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Skyward Pre-Release AMA ()
#51 Copy

WeiryWriter

Is there an important reason why Lukel is the only character of Aonic descent in Elantris whose name is not based around an Aon? (Since "u" does not feature in any Aon.)

Brandon Sanderson

Yes, but it's more social than magical. Like when I ran across someone in Korea named Moses, and it was so interesting linguistically compared to other more traditional names.

General Reddit 2017 ()
#52 Copy

jamiedgreen

In chapter 37 [of Oathbringer], as Rock is looking for his family after the Voidbringer attack, he notes an arrow fletched with goose feathers.

Was this intentional? Should it be chicken?

Peter Ahlstrom

Horneater language has a word for goose, and they have them in the Peaks. I'm pretty sure geese used to be mentioned another time by Rock in an earlier draft, but that might have been cut.

Ad Astra 2017 ()
#53 Copy

Questioner

Jasnah's name. What was the origin for it?

Brandon Sanderson

Jasnah's name predates most of the language work that I did. It comes from ancient, kind of Semitic languages-- playing around with those. And then her name became one of the ones that I built the language around. Because after I had named her, and written the whole book, I had named her and Dalinar. Kaladin's name changed once I had rebuilt the linguistics. Shallan's name changed once I rebuilt the linguistics. But Dalinar and Jasnah kind of became the origins. But it's ancient-- you know, a blend of Arabic and Hebrew. It's kind of-- yeah.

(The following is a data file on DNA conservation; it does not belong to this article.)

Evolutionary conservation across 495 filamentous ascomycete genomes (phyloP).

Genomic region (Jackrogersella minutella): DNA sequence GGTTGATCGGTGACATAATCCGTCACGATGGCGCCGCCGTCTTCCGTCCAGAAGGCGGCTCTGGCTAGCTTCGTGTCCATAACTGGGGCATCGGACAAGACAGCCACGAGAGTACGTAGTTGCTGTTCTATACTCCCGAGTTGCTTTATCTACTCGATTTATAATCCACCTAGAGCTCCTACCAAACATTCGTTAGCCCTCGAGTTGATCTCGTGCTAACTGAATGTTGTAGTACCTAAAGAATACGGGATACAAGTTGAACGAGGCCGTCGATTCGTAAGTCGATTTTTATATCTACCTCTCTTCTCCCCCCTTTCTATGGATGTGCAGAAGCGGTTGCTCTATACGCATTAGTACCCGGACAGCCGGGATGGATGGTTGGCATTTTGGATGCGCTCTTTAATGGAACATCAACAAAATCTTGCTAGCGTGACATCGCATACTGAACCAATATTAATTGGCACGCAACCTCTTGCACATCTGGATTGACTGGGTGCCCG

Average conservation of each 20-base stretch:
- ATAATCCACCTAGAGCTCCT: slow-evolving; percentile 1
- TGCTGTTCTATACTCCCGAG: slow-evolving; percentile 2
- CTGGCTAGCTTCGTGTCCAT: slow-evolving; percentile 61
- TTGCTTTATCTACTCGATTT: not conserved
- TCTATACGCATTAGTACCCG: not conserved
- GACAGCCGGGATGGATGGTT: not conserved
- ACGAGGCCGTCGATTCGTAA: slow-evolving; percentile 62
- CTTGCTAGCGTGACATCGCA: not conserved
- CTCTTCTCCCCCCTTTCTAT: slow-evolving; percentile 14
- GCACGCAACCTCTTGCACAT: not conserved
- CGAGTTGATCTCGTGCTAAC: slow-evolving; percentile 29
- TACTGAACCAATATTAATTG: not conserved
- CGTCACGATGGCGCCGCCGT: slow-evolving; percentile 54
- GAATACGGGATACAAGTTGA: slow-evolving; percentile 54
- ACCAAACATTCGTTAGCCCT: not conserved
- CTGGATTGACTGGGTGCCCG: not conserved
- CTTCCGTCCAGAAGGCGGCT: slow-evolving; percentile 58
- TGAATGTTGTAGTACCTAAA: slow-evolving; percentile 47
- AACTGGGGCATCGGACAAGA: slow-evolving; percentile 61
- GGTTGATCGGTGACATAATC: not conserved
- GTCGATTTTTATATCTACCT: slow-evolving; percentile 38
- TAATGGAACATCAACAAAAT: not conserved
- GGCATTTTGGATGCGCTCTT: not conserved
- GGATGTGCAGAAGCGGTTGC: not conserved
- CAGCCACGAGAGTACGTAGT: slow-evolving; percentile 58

Questioner

Because I have an interesting tidbit--

Brandon Sanderson

Uh-huh

Questioner

"Jasna" in Polish actually means "bright."

Brandon Sanderson

Yeah, I've been told that! Just-- I went to Poland, like, last-- like a couple of months ago, and they're like, "Did you know this?" I had no idea.

YouTube Live Fan Mail Opening 1 ()
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Allura Williams

I love the symmetrical Alethi names like Shallan and Navani. How do you come up with such good names.

Brandon Sanderson

It is part instinct, part design. And trying things out and seeing how people respond to them and changing it if they just don't feel right over time. I like having a linguistic quirk, such as symmetry or repeated consonant sounds. Those sort of things are very fun for me. I like real world inspirations. Famously, Silence came from looking at names of actual... Puritans, came from an actual Puritan name that I ran across in sort of a family history context, and I'm like. "Ooh, someone named their child Silence? That I've gotta use." Real world inspirations are fun. Ran across another one of those, you may see pop up if I do some more Threnody things. I ran across a person whose name was Thomas Thomas and I just love the name Thomas Thomas.

Skyward San Diego signing ()
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Questioner